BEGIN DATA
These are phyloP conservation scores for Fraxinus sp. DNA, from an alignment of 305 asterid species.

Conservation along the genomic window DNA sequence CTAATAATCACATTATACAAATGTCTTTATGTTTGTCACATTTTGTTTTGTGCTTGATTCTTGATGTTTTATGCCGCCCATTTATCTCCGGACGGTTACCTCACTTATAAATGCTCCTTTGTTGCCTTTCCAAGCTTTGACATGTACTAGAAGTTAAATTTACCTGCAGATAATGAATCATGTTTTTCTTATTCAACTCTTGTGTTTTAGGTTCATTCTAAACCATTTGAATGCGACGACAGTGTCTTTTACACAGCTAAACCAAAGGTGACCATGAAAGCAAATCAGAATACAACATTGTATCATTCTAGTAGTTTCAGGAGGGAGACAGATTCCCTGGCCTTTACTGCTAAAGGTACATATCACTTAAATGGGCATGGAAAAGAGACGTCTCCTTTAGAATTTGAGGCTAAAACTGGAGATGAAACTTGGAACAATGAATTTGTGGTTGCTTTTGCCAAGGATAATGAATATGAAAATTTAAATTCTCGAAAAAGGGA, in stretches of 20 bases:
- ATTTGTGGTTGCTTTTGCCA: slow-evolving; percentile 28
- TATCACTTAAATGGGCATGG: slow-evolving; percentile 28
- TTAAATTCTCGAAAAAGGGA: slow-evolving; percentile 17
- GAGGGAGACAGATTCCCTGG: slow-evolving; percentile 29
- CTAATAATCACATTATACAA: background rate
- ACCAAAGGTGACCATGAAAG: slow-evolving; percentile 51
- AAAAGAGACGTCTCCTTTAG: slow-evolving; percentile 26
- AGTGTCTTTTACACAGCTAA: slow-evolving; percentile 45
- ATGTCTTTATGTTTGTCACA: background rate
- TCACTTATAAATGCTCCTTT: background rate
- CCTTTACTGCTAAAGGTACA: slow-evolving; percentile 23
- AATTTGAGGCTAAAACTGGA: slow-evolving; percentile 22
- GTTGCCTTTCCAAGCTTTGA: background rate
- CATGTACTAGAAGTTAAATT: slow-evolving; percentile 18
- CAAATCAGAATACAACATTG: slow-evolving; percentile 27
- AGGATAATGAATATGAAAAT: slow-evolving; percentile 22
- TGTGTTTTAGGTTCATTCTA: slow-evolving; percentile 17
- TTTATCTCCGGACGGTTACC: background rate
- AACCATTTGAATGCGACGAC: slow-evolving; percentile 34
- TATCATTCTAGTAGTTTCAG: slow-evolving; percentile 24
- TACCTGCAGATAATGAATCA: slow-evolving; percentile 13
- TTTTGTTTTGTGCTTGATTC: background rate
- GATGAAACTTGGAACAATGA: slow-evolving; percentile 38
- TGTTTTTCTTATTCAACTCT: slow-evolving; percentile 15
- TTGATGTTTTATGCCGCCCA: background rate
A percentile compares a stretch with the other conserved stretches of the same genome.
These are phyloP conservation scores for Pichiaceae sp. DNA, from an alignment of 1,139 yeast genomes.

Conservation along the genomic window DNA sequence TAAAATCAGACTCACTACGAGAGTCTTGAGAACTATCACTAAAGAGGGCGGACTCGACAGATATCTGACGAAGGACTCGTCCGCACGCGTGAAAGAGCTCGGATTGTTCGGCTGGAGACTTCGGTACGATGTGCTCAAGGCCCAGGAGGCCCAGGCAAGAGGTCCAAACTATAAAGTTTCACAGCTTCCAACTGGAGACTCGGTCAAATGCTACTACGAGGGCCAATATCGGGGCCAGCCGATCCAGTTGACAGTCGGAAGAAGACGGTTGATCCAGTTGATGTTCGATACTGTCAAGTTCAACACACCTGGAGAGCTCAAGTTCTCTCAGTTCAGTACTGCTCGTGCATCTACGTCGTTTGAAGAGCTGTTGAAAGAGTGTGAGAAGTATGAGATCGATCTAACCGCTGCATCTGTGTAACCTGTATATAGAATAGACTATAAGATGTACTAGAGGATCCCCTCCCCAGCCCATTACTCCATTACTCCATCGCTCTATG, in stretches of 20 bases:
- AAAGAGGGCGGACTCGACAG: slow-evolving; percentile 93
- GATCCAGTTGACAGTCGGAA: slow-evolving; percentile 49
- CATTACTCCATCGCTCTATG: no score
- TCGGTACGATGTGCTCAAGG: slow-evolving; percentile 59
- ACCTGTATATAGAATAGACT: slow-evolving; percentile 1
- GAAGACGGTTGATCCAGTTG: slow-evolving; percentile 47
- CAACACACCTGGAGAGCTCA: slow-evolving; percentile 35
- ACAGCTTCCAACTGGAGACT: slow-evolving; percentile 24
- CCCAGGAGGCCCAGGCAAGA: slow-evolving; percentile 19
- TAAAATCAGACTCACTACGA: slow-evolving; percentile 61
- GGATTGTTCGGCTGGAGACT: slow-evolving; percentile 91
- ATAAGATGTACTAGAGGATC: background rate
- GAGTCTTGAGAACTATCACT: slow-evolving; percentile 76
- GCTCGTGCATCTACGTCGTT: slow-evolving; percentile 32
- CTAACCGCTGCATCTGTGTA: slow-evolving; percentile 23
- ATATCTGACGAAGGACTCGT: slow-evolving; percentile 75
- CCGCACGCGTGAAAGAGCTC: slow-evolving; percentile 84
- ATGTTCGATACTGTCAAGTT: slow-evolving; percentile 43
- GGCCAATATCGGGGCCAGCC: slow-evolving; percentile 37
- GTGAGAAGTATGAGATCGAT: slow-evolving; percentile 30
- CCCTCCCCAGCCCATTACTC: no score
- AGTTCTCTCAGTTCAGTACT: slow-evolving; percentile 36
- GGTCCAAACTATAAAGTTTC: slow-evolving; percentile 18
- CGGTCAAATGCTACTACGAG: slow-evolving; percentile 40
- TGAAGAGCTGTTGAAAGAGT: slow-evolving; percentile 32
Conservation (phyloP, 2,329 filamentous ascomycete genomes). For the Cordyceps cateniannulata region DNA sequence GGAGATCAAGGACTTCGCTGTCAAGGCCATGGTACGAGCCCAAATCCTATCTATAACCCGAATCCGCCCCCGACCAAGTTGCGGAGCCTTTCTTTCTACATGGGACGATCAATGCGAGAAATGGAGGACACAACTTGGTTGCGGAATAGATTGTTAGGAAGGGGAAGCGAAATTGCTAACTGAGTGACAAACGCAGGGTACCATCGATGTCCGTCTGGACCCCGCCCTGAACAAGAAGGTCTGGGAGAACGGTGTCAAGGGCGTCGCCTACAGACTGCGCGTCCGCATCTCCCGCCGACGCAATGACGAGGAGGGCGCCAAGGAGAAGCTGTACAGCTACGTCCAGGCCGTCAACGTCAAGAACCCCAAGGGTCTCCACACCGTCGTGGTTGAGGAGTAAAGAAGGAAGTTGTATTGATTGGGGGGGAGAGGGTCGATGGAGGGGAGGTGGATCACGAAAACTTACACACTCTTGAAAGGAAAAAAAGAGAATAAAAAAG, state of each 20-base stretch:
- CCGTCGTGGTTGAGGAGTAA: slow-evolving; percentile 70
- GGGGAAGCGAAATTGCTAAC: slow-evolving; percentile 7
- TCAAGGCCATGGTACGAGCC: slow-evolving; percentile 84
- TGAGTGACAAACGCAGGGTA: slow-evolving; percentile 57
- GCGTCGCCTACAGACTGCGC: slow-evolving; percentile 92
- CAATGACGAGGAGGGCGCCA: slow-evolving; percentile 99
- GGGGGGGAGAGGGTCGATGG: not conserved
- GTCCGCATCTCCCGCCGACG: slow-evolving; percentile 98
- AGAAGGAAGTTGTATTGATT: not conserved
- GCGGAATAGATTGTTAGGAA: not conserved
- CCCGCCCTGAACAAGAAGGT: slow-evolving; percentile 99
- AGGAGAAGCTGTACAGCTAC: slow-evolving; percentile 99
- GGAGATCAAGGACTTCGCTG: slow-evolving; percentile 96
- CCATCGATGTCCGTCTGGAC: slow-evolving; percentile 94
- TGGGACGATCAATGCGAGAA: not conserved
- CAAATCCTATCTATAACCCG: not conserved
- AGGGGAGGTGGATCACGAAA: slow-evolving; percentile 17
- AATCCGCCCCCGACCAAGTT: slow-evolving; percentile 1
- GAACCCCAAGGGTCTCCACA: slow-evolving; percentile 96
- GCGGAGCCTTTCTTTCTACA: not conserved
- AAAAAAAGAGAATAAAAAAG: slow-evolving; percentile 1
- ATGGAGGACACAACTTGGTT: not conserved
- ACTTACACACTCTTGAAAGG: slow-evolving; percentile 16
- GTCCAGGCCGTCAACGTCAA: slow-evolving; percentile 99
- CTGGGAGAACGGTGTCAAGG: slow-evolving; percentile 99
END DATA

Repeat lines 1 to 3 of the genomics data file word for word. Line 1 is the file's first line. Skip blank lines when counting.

These are phyloP conservation scores for Fraxinus sp. DNA, from an alignment of 305 asterid species.

Conservation along the genomic window DNA sequence CTAATAATCACATTATACAAATGTCTTTATGTTTGTCACATTTTGTTTTGTGCTTGATTCTTGATGTTTTATGCCGCCCATTTATCTCCGGACGGTTACCTCACTTATAAATGCTCCTTTGTTGCCTTTCCAAGCTTTGACATGTACTAGAAGTTAAATTTACCTGCAGATAATGAATCATGTTTTTCTTATTCAACTCTTGTGTTTTAGGTTCATTCTAAACCATTTGAATGCGACGACAGTGTCTTTTACACAGCTAAACCAAAGGTGACCATGAAAGCAAATCAGAATACAACATTGTATCATTCTAGTAGTTTCAGGAGGGAGACAGATTCCCTGGCCTTTACTGCTAAAGGTACATATCACTTAAATGGGCATGGAAAAGAGACGTCTCCTTTAGAATTTGAGGCTAAAACTGGAGATGAAACTTGGAACAATGAATTTGTGGTTGCTTTTGCCAAGGATAATGAATATGAAAATTTAAATTCTCGAAAAAGGGA, in stretches of 20 bases:
- ATTTGTGGTTGCTTTTGCCA: slow-evolving; percentile 28